Business News and Notes
Content provided by the accounting firm of Dorfmann-Robbie specializing in construction accounting.

New technology helps tighten up small-tool management

Contractors typically pay close attention to the whereabouts and maintenance of large equipment while often overlooking small tools, such as power drills and reciprocating saws. This may prove an expensive oversight, as the costs of losing these items can quickly add up. And the more tools a company has, the more threatening the potential losses.

Some contractors might try to alleviate or preclude replacement expenses by buying cheap tools. This approach, however, can slow productivity when these cut-rate products fail or work poorly. What you really need to do is quite simple — keep better track of your small tools.

Go high-tech Fortunately, technology can greatly help you get a better handle on this matter. For example, electronic bar-code systems easily and efficiently label, coordinate, track and catalog tools in real time. These systems usually involve three components:

1. Bar codes. Each tool gets its own bar code displayed on polyurethane labels designed to hold up under repeated on-the-job wear and tear.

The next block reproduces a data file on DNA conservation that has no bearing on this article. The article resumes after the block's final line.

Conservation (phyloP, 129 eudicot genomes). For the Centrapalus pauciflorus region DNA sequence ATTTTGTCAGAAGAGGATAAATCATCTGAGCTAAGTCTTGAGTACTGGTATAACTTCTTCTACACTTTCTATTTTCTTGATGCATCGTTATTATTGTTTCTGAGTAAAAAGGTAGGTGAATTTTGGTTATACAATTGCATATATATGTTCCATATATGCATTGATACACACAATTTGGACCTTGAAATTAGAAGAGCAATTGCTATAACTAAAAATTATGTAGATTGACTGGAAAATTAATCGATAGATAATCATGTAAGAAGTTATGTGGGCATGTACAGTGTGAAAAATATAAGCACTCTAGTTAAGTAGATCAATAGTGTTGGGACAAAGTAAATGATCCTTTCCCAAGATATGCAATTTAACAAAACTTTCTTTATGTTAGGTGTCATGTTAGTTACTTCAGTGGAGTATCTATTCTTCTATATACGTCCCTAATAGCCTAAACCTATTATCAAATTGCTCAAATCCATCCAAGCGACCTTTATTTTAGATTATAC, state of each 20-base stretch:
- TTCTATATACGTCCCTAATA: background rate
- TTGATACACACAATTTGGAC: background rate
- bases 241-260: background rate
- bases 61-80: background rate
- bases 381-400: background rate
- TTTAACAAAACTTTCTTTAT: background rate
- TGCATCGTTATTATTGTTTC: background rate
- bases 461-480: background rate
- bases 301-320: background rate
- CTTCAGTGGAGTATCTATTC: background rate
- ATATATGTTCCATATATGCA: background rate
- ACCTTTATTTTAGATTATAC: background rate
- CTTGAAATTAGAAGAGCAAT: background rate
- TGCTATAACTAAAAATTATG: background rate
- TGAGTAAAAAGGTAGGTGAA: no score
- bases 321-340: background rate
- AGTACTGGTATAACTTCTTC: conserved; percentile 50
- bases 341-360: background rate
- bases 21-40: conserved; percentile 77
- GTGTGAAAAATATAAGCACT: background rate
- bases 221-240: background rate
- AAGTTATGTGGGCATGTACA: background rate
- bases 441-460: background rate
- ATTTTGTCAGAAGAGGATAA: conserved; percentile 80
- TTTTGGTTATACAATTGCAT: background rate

2. Handheld scanners. Your project or equipment managers use portable units to scan the bar codes when assigning tools and accepting returns.

3. Tracking software. An application tracks items via a database that you can also use for browsing, billing and running reports. In addition, the program records repair histories and maintenance schedules.

The cost of bar-code technology varies, but the investment is well worth it. In fact, most systems from companies such as Symbol Technologies, EDP System Services and Waterwheel Software pay for themselves in three to six months. Almost immediately after you implement one, you’ll likely dramatically reduce theft, loss and misuse.

Improve management efficiency
This technology also improves management efficiency. How? You can let managers know that, if the system doesn’t show tools as coming back from job sites at completion, you’ll charge the project for them. Thus, managers will more closely monitor and protect these items to avoid going overbudget.

Bar-code technology may also reduce your legal liability. Federal regulations often require workers to don safety gear such as goggles, hard hats and respirators. And these systems enable you to show that you issued employees the proper equipment, which could in turn limit your accident liability.

Get ready for the next generation
Sound exciting? It is — and the next generation is already on the way. Technology companies are currently refining radio-frequency identification systems, which place tiny chips in tools that transmit data to a handheld receiver. The chips will likely replace bar codes, though their expense will probably keep them out of the mainstream for a while. Solutions like this will further streamline small-tool management, minimizing costs and maximizing returns all the more.


[an error occurred while processing this directive]
Last Updated: [ October 7, 2008 ]